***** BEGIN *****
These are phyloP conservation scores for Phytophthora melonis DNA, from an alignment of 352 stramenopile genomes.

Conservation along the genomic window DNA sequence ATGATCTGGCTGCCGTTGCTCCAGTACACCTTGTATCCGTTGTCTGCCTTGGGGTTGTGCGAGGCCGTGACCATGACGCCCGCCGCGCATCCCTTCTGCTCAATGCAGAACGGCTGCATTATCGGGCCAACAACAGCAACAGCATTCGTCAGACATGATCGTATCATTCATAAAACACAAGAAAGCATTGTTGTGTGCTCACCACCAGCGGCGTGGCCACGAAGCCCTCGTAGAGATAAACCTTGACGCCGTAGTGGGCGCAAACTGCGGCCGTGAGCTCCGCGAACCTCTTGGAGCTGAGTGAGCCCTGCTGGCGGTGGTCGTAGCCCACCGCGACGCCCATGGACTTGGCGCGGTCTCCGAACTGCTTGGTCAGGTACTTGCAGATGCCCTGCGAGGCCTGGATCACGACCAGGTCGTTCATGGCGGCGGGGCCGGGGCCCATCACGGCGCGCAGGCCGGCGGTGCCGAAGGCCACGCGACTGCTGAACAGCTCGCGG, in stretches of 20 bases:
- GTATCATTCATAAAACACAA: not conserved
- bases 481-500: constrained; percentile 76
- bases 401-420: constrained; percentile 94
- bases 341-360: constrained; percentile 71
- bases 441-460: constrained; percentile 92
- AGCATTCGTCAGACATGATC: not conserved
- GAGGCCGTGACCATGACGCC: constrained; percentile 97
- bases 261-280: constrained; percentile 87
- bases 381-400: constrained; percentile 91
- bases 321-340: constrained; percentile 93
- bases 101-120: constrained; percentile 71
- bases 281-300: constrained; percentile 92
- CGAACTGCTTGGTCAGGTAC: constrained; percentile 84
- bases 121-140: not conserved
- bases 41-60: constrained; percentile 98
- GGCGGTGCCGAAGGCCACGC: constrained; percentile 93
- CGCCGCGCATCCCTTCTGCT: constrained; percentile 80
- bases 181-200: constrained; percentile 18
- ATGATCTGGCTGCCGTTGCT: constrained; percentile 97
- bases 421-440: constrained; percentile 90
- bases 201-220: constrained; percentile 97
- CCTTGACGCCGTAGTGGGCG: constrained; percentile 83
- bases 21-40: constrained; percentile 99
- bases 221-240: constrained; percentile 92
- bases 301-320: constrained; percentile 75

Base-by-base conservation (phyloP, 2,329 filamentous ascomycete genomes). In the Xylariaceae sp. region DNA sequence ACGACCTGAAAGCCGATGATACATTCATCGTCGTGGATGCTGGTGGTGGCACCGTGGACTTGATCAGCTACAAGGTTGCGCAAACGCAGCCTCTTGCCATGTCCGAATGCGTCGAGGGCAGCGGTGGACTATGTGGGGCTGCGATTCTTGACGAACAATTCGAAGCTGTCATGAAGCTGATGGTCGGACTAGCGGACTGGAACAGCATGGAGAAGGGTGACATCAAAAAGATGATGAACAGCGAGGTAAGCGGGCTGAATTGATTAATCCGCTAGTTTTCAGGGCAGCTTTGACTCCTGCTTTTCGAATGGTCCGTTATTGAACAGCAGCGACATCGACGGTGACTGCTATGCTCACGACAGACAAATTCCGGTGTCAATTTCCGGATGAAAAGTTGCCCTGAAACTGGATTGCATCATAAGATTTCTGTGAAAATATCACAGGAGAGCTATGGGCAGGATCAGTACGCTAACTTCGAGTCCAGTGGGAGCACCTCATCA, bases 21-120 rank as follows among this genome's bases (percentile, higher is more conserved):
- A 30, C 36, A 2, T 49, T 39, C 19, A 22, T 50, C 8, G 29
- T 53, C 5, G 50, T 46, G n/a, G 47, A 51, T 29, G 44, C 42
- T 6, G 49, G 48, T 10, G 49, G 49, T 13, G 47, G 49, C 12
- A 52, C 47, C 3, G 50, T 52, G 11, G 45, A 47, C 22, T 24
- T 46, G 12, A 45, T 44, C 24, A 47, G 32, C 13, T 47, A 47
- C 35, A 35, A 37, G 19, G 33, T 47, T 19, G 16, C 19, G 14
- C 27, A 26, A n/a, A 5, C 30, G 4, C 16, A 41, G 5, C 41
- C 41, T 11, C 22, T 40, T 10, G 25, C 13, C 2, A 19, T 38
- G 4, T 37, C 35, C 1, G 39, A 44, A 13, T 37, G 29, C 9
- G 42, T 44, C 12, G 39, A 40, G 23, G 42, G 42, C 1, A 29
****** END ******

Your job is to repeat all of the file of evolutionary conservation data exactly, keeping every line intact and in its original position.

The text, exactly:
These are phyloP conservation scores for Phytophthora melonis DNA, from an alignment of 352 stramenopile genomes.

Conservation along the genomic window DNA sequence ATGATCTGGCTGCCGTTGCTCCAGTACACCTTGTATCCGTTGTCTGCCTTGGGGTTGTGCGAGGCCGTGACCATGACGCCCGCCGCGCATCCCTTCTGCTCAATGCAGAACGGCTGCATTATCGGGCCAACAACAGCAACAGCATTCGTCAGACATGATCGTATCATTCATAAAACACAAGAAAGCATTGTTGTGTGCTCACCACCAGCGGCGTGGCCACGAAGCCCTCGTAGAGATAAACCTTGACGCCGTAGTGGGCGCAAACTGCGGCCGTGAGCTCCGCGAACCTCTTGGAGCTGAGTGAGCCCTGCTGGCGGTGGTCGTAGCCCACCGCGACGCCCATGGACTTGGCGCGGTCTCCGAACTGCTTGGTCAGGTACTTGCAGATGCCCTGCGAGGCCTGGATCACGACCAGGTCGTTCATGGCGGCGGGGCCGGGGCCCATCACGGCGCGCAGGCCGGCGGTGCCGAAGGCCACGCGACTGCTGAACAGCTCGCGG, in stretches of 20 bases:
- GTATCATTCATAAAACACAA: not conserved
- bases 481-500: constrained; percentile 76
- bases 401-420: constrained; percentile 94
- bases 341-360: constrained; percentile 71
- bases 441-460: constrained; percentile 92
- AGCATTCGTCAGACATGATC: not conserved
- GAGGCCGTGACCATGACGCC: constrained; percentile 97
- bases 261-280: constrained; percentile 87
- bases 381-400: constrained; percentile 91
- bases 321-340: constrained; percentile 93
- bases 101-120: constrained; percentile 71
- bases 281-300: constrained; percentile 92
- CGAACTGCTTGGTCAGGTAC: constrained; percentile 84
- bases 121-140: not conserved
- bases 41-60: constrained; percentile 98
- GGCGGTGCCGAAGGCCACGC: constrained; percentile 93
- CGCCGCGCATCCCTTCTGCT: constrained; percentile 80
- bases 181-200: constrained; percentile 18
- ATGATCTGGCTGCCGTTGCT: constrained; percentile 97
- bases 421-440: constrained; percentile 90
- bases 201-220: constrained; percentile 97
- CCTTGACGCCGTAGTGGGCG: constrained; percentile 83
- bases 21-40: constrained; percentile 99
- bases 221-240: constrained; percentile 92
- bases 301-320: constrained; percentile 75

Base-by-base conservation (phyloP, 2,329 filamentous ascomycete genomes). In the Xylariaceae sp. region DNA sequence ACGACCTGAAAGCCGATGATACATTCATCGTCGTGGATGCTGGTGGTGGCACCGTGGACTTGATCAGCTACAAGGTTGCGCAAACGCAGCCTCTTGCCATGTCCGAATGCGTCGAGGGCAGCGGTGGACTATGTGGGGCTGCGATTCTTGACGAACAATTCGAAGCTGTCATGAAGCTGATGGTCGGACTAGCGGACTGGAACAGCATGGAGAAGGGTGACATCAAAAAGATGATGAACAGCGAGGTAAGCGGGCTGAATTGATTAATCCGCTAGTTTTCAGGGCAGCTTTGACTCCTGCTTTTCGAATGGTCCGTTATTGAACAGCAGCGACATCGACGGTGACTGCTATGCTCACGACAGACAAATTCCGGTGTCAATTTCCGGATGAAAAGTTGCCCTGAAACTGGATTGCATCATAAGATTTCTGTGAAAATATCACAGGAGAGCTATGGGCAGGATCAGTACGCTAACTTCGAGTCCAGTGGGAGCACCTCATCA, bases 21-120 rank as follows among this genome's bases (percentile, higher is more conserved):
- A 30, C 36, A 2, T 49, T 39, C 19, A 22, T 50, C 8, G 29
- T 53, C 5, G 50, T 46, G n/a, G 47, A 51, T 29, G 44, C 42
- T 6, G 49, G 48, T 10, G 49, G 49, T 13, G 47, G 49, C 12
- A 52, C 47, C 3, G 50, T 52, G 11, G 45, A 47, C 22, T 24
- T 46, G 12, A 45, T 44, C 24, A 47, G 32, C 13, T 47, A 47
- C 35, A 35, A 37, G 19, G 33, T 47, T 19, G 16, C 19, G 14
- C 27, A 26, A n/a, A 5, C 30, G 4, C 16, A 41, G 5, C 41
- C 41, T 11, C 22, T 40, T 10, G 25, C 13, C 2, A 19, T 38
- G 4, T 37, C 35, C 1, G 39, A 44, A 13, T 37, G 29, C 9
- G 42, T 44, C 12, G 39, A 40, G 23, G 42, G 42, C 1, A 29